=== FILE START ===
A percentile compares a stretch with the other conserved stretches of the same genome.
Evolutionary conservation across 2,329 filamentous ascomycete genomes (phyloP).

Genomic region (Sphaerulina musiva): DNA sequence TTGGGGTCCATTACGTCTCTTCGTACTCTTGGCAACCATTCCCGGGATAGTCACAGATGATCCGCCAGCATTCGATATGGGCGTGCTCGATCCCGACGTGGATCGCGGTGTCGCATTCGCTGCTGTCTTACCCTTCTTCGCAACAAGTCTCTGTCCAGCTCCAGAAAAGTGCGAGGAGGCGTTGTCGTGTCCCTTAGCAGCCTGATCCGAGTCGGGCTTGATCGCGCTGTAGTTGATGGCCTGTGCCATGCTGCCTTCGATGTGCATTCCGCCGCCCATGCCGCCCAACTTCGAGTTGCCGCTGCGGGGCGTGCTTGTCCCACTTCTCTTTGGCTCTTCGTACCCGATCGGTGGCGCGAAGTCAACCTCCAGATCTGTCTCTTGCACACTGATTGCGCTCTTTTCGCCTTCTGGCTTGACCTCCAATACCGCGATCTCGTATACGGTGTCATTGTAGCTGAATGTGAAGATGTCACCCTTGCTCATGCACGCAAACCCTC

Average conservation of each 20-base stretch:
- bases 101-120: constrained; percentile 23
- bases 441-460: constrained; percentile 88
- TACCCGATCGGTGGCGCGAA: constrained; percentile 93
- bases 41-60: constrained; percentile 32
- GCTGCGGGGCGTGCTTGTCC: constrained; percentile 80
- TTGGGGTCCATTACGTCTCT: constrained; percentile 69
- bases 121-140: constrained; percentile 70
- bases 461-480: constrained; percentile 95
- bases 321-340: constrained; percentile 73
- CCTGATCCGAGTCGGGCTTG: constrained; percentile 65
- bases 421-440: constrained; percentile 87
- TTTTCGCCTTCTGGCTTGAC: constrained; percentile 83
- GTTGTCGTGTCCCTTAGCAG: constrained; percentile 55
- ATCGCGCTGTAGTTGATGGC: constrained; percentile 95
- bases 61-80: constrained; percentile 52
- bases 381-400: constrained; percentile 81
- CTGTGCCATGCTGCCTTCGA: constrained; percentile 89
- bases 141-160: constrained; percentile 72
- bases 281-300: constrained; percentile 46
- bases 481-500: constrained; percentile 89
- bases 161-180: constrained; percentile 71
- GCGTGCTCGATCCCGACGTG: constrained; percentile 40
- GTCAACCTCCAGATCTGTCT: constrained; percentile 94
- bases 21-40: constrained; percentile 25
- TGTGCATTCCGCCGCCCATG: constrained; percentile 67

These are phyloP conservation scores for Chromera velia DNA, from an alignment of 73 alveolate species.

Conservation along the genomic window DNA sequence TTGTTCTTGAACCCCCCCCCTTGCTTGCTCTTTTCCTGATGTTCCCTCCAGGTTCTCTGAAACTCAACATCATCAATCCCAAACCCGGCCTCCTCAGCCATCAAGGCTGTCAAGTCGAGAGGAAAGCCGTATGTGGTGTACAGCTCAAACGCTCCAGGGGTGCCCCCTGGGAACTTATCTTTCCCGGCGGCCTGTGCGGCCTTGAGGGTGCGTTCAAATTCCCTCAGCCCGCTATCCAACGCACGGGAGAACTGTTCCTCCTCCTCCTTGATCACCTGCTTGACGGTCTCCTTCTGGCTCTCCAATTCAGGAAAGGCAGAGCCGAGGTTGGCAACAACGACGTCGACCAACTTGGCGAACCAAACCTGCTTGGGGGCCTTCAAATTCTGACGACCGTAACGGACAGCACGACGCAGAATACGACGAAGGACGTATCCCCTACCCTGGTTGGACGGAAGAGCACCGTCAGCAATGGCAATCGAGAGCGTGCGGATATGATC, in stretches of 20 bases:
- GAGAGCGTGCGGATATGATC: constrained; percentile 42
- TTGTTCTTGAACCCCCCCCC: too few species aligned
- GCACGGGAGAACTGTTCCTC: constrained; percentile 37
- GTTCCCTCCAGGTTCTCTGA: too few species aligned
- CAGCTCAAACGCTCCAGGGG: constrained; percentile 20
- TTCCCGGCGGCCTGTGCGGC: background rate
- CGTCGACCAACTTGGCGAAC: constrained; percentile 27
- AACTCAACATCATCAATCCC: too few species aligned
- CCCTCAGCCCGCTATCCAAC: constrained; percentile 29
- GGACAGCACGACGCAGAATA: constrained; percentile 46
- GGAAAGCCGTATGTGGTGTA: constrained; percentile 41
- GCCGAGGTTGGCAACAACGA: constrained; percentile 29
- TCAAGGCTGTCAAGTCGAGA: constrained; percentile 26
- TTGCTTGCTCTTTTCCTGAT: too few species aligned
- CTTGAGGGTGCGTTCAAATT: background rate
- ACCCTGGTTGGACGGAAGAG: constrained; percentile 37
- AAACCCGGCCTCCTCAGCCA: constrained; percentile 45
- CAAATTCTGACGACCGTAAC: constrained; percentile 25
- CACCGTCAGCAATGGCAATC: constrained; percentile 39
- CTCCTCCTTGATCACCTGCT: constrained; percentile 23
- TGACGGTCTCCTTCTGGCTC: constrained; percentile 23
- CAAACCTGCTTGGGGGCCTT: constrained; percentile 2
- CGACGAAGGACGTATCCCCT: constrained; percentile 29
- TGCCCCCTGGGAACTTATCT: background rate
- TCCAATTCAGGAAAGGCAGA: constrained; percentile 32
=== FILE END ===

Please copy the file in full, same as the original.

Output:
A percentile compares a stretch with the other conserved stretches of the same genome.
Evolutionary conservation across 2,329 filamentous ascomycete genomes (phyloP).

Genomic region (Sphaerulina musiva): DNA sequence TTGGGGTCCATTACGTCTCTTCGTACTCTTGGCAACCATTCCCGGGATAGTCACAGATGATCCGCCAGCATTCGATATGGGCGTGCTCGATCCCGACGTGGATCGCGGTGTCGCATTCGCTGCTGTCTTACCCTTCTTCGCAACAAGTCTCTGTCCAGCTCCAGAAAAGTGCGAGGAGGCGTTGTCGTGTCCCTTAGCAGCCTGATCCGAGTCGGGCTTGATCGCGCTGTAGTTGATGGCCTGTGCCATGCTGCCTTCGATGTGCATTCCGCCGCCCATGCCGCCCAACTTCGAGTTGCCGCTGCGGGGCGTGCTTGTCCCACTTCTCTTTGGCTCTTCGTACCCGATCGGTGGCGCGAAGTCAACCTCCAGATCTGTCTCTTGCACACTGATTGCGCTCTTTTCGCCTTCTGGCTTGACCTCCAATACCGCGATCTCGTATACGGTGTCATTGTAGCTGAATGTGAAGATGTCACCCTTGCTCATGCACGCAAACCCTC

Average conservation of each 20-base stretch:
- bases 101-120: constrained; percentile 23
- bases 441-460: constrained; percentile 88
- TACCCGATCGGTGGCGCGAA: constrained; percentile 93
- bases 41-60: constrained; percentile 32
- GCTGCGGGGCGTGCTTGTCC: constrained; percentile 80
- TTGGGGTCCATTACGTCTCT: constrained; percentile 69
- bases 121-140: constrained; percentile 70
- bases 461-480: constrained; percentile 95
- bases 321-340: constrained; percentile 73
- CCTGATCCGAGTCGGGCTTG: constrained; percentile 65
- bases 421-440: constrained; percentile 87
- TTTTCGCCTTCTGGCTTGAC: constrained; percentile 83
- GTTGTCGTGTCCCTTAGCAG: constrained; percentile 55
- ATCGCGCTGTAGTTGATGGC: constrained; percentile 95
- bases 61-80: constrained; percentile 52
- bases 381-400: constrained; percentile 81
- CTGTGCCATGCTGCCTTCGA: constrained; percentile 89
- bases 141-160: constrained; percentile 72
- bases 281-300: constrained; percentile 46
- bases 481-500: constrained; percentile 89
- bases 161-180: constrained; percentile 71
- GCGTGCTCGATCCCGACGTG: constrained; percentile 40
- GTCAACCTCCAGATCTGTCT: constrained; percentile 94
- bases 21-40: constrained; percentile 25
- TGTGCATTCCGCCGCCCATG: constrained; percentile 67

These are phyloP conservation scores for Chromera velia DNA, from an alignment of 73 alveolate species.

Conservation along the genomic window DNA sequence TTGTTCTTGAACCCCCCCCCTTGCTTGCTCTTTTCCTGATGTTCCCTCCAGGTTCTCTGAAACTCAACATCATCAATCCCAAACCCGGCCTCCTCAGCCATCAAGGCTGTCAAGTCGAGAGGAAAGCCGTATGTGGTGTACAGCTCAAACGCTCCAGGGGTGCCCCCTGGGAACTTATCTTTCCCGGCGGCCTGTGCGGCCTTGAGGGTGCGTTCAAATTCCCTCAGCCCGCTATCCAACGCACGGGAGAACTGTTCCTCCTCCTCCTTGATCACCTGCTTGACGGTCTCCTTCTGGCTCTCCAATTCAGGAAAGGCAGAGCCGAGGTTGGCAACAACGACGTCGACCAACTTGGCGAACCAAACCTGCTTGGGGGCCTTCAAATTCTGACGACCGTAACGGACAGCACGACGCAGAATACGACGAAGGACGTATCCCCTACCCTGGTTGGACGGAAGAGCACCGTCAGCAATGGCAATCGAGAGCGTGCGGATATGATC, in stretches of 20 bases:
- GAGAGCGTGCGGATATGATC: constrained; percentile 42
- TTGTTCTTGAACCCCCCCCC: too few species aligned
- GCACGGGAGAACTGTTCCTC: constrained; percentile 37
- GTTCCCTCCAGGTTCTCTGA: too few species aligned
- CAGCTCAAACGCTCCAGGGG: constrained; percentile 20
- TTCCCGGCGGCCTGTGCGGC: background rate
- CGTCGACCAACTTGGCGAAC: constrained; percentile 27
- AACTCAACATCATCAATCCC: too few species aligned
- CCCTCAGCCCGCTATCCAAC: constrained; percentile 29
- GGACAGCACGACGCAGAATA: constrained; percentile 46
- GGAAAGCCGTATGTGGTGTA: constrained; percentile 41
- GCCGAGGTTGGCAACAACGA: constrained; percentile 29
- TCAAGGCTGTCAAGTCGAGA: constrained; percentile 26
- TTGCTTGCTCTTTTCCTGAT: too few species aligned
- CTTGAGGGTGCGTTCAAATT: background rate
- ACCCTGGTTGGACGGAAGAG: constrained; percentile 37
- AAACCCGGCCTCCTCAGCCA: constrained; percentile 45
- CAAATTCTGACGACCGTAAC: constrained; percentile 25
- CACCGTCAGCAATGGCAATC: constrained; percentile 39
- CTCCTCCTTGATCACCTGCT: constrained; percentile 23
- TGACGGTCTCCTTCTGGCTC: constrained; percentile 23
- CAAACCTGCTTGGGGGCCTT: constrained; percentile 2
- CGACGAAGGACGTATCCCCT: constrained; percentile 29
- TGCCCCCTGGGAACTTATCT: background rate
- TCCAATTCAGGAAAGGCAGA: constrained; percentile 32